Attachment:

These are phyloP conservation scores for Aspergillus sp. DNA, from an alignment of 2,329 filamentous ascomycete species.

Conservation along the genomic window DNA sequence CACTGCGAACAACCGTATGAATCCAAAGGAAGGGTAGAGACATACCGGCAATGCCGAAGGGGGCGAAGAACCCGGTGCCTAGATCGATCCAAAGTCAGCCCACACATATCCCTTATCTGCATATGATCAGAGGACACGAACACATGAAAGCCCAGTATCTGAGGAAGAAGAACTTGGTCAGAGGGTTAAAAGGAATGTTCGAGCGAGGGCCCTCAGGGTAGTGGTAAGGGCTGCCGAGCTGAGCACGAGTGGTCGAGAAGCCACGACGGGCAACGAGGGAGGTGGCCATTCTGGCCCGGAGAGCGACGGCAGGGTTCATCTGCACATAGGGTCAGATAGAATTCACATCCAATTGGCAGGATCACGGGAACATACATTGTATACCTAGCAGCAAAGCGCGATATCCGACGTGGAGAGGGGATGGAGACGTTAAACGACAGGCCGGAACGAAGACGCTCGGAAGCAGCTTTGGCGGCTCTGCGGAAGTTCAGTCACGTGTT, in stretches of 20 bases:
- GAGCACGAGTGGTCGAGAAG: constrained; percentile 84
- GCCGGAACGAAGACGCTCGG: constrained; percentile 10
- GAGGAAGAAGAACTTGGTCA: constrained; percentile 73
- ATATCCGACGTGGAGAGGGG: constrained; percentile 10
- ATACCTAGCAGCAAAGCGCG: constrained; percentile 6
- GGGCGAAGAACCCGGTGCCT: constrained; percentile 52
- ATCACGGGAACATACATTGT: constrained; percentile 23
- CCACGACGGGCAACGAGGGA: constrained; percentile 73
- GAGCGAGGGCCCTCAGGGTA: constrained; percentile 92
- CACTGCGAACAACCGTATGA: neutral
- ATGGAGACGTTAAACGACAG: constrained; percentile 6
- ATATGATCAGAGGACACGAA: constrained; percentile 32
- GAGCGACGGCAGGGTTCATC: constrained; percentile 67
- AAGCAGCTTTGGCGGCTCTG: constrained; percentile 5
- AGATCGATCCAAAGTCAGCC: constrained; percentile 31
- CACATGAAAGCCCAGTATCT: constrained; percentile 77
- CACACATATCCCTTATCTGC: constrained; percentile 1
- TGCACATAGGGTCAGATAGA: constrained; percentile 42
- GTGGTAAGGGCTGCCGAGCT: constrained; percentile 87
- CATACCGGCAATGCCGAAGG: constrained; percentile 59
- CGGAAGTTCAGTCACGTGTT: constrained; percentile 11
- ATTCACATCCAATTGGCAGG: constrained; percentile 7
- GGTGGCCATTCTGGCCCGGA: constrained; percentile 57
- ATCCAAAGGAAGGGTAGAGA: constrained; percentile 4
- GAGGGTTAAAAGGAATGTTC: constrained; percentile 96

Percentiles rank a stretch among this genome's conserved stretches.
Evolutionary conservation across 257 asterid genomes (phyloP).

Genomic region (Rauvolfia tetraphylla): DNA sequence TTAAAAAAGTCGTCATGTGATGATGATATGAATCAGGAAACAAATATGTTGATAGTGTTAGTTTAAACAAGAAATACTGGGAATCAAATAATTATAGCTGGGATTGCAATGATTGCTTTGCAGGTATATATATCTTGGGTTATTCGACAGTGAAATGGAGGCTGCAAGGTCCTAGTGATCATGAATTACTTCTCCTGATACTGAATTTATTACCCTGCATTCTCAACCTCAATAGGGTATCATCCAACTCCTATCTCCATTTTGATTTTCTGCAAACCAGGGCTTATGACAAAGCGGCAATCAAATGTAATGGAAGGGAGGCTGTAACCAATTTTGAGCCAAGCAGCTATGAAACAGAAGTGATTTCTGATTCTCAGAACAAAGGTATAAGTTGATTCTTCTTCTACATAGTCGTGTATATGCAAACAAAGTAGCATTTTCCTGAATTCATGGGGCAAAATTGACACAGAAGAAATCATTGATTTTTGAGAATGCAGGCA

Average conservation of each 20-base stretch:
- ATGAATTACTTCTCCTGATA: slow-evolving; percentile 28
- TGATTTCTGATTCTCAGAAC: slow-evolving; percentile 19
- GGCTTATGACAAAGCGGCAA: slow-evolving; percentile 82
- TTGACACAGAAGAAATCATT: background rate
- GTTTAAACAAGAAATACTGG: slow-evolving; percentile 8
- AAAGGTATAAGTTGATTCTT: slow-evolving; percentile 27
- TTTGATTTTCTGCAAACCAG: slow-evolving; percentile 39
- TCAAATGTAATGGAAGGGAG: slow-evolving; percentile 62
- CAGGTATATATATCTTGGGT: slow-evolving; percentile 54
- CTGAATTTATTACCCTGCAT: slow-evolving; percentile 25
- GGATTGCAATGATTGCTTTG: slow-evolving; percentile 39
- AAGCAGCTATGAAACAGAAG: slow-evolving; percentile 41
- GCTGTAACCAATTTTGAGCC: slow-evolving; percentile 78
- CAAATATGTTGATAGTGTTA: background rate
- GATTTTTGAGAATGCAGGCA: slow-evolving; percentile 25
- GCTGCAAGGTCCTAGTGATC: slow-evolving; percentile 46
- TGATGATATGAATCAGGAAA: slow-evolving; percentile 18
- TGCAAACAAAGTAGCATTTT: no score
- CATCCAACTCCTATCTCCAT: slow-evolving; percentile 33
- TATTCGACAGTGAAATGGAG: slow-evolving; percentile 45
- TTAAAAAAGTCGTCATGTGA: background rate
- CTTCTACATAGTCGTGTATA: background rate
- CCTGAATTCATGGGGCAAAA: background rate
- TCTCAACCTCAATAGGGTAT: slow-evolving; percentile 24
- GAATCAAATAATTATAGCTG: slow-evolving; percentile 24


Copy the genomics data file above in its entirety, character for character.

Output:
These are phyloP conservation scores for Aspergillus sp. DNA, from an alignment of 2,329 filamentous ascomycete species.

Conservation along the genomic window DNA sequence CACTGCGAACAACCGTATGAATCCAAAGGAAGGGTAGAGACATACCGGCAATGCCGAAGGGGGCGAAGAACCCGGTGCCTAGATCGATCCAAAGTCAGCCCACACATATCCCTTATCTGCATATGATCAGAGGACACGAACACATGAAAGCCCAGTATCTGAGGAAGAAGAACTTGGTCAGAGGGTTAAAAGGAATGTTCGAGCGAGGGCCCTCAGGGTAGTGGTAAGGGCTGCCGAGCTGAGCACGAGTGGTCGAGAAGCCACGACGGGCAACGAGGGAGGTGGCCATTCTGGCCCGGAGAGCGACGGCAGGGTTCATCTGCACATAGGGTCAGATAGAATTCACATCCAATTGGCAGGATCACGGGAACATACATTGTATACCTAGCAGCAAAGCGCGATATCCGACGTGGAGAGGGGATGGAGACGTTAAACGACAGGCCGGAACGAAGACGCTCGGAAGCAGCTTTGGCGGCTCTGCGGAAGTTCAGTCACGTGTT, in stretches of 20 bases:
- GAGCACGAGTGGTCGAGAAG: constrained; percentile 84
- GCCGGAACGAAGACGCTCGG: constrained; percentile 10
- GAGGAAGAAGAACTTGGTCA: constrained; percentile 73
- ATATCCGACGTGGAGAGGGG: constrained; percentile 10
- ATACCTAGCAGCAAAGCGCG: constrained; percentile 6
- GGGCGAAGAACCCGGTGCCT: constrained; percentile 52
- ATCACGGGAACATACATTGT: constrained; percentile 23
- CCACGACGGGCAACGAGGGA: constrained; percentile 73
- GAGCGAGGGCCCTCAGGGTA: constrained; percentile 92
- CACTGCGAACAACCGTATGA: neutral
- ATGGAGACGTTAAACGACAG: constrained; percentile 6
- ATATGATCAGAGGACACGAA: constrained; percentile 32
- GAGCGACGGCAGGGTTCATC: constrained; percentile 67
- AAGCAGCTTTGGCGGCTCTG: constrained; percentile 5
- AGATCGATCCAAAGTCAGCC: constrained; percentile 31
- CACATGAAAGCCCAGTATCT: constrained; percentile 77
- CACACATATCCCTTATCTGC: constrained; percentile 1
- TGCACATAGGGTCAGATAGA: constrained; percentile 42
- GTGGTAAGGGCTGCCGAGCT: constrained; percentile 87
- CATACCGGCAATGCCGAAGG: constrained; percentile 59
- CGGAAGTTCAGTCACGTGTT: constrained; percentile 11
- ATTCACATCCAATTGGCAGG: constrained; percentile 7
- GGTGGCCATTCTGGCCCGGA: constrained; percentile 57
- ATCCAAAGGAAGGGTAGAGA: constrained; percentile 4
- GAGGGTTAAAAGGAATGTTC: constrained; percentile 96

Percentiles rank a stretch among this genome's conserved stretches.
Evolutionary conservation across 257 asterid genomes (phyloP).

Genomic region (Rauvolfia tetraphylla): DNA sequence TTAAAAAAGTCGTCATGTGATGATGATATGAATCAGGAAACAAATATGTTGATAGTGTTAGTTTAAACAAGAAATACTGGGAATCAAATAATTATAGCTGGGATTGCAATGATTGCTTTGCAGGTATATATATCTTGGGTTATTCGACAGTGAAATGGAGGCTGCAAGGTCCTAGTGATCATGAATTACTTCTCCTGATACTGAATTTATTACCCTGCATTCTCAACCTCAATAGGGTATCATCCAACTCCTATCTCCATTTTGATTTTCTGCAAACCAGGGCTTATGACAAAGCGGCAATCAAATGTAATGGAAGGGAGGCTGTAACCAATTTTGAGCCAAGCAGCTATGAAACAGAAGTGATTTCTGATTCTCAGAACAAAGGTATAAGTTGATTCTTCTTCTACATAGTCGTGTATATGCAAACAAAGTAGCATTTTCCTGAATTCATGGGGCAAAATTGACACAGAAGAAATCATTGATTTTTGAGAATGCAGGCA

Average conservation of each 20-base stretch:
- ATGAATTACTTCTCCTGATA: slow-evolving; percentile 28
- TGATTTCTGATTCTCAGAAC: slow-evolving; percentile 19
- GGCTTATGACAAAGCGGCAA: slow-evolving; percentile 82
- TTGACACAGAAGAAATCATT: background rate
- GTTTAAACAAGAAATACTGG: slow-evolving; percentile 8
- AAAGGTATAAGTTGATTCTT: slow-evolving; percentile 27
- TTTGATTTTCTGCAAACCAG: slow-evolving; percentile 39
- TCAAATGTAATGGAAGGGAG: slow-evolving; percentile 62
- CAGGTATATATATCTTGGGT: slow-evolving; percentile 54
- CTGAATTTATTACCCTGCAT: slow-evolving; percentile 25
- GGATTGCAATGATTGCTTTG: slow-evolving; percentile 39
- AAGCAGCTATGAAACAGAAG: slow-evolving; percentile 41
- GCTGTAACCAATTTTGAGCC: slow-evolving; percentile 78
- CAAATATGTTGATAGTGTTA: background rate
- GATTTTTGAGAATGCAGGCA: slow-evolving; percentile 25
- GCTGCAAGGTCCTAGTGATC: slow-evolving; percentile 46
- TGATGATATGAATCAGGAAA: slow-evolving; percentile 18
- TGCAAACAAAGTAGCATTTT: no score
- CATCCAACTCCTATCTCCAT: slow-evolving; percentile 33
- TATTCGACAGTGAAATGGAG: slow-evolving; percentile 45
- TTAAAAAAGTCGTCATGTGA: background rate
- CTTCTACATAGTCGTGTATA: background rate
- CCTGAATTCATGGGGCAAAA: background rate
- TCTCAACCTCAATAGGGTAT: slow-evolving; percentile 24
- GAATCAAATAATTATAGCTG: slow-evolving; percentile 24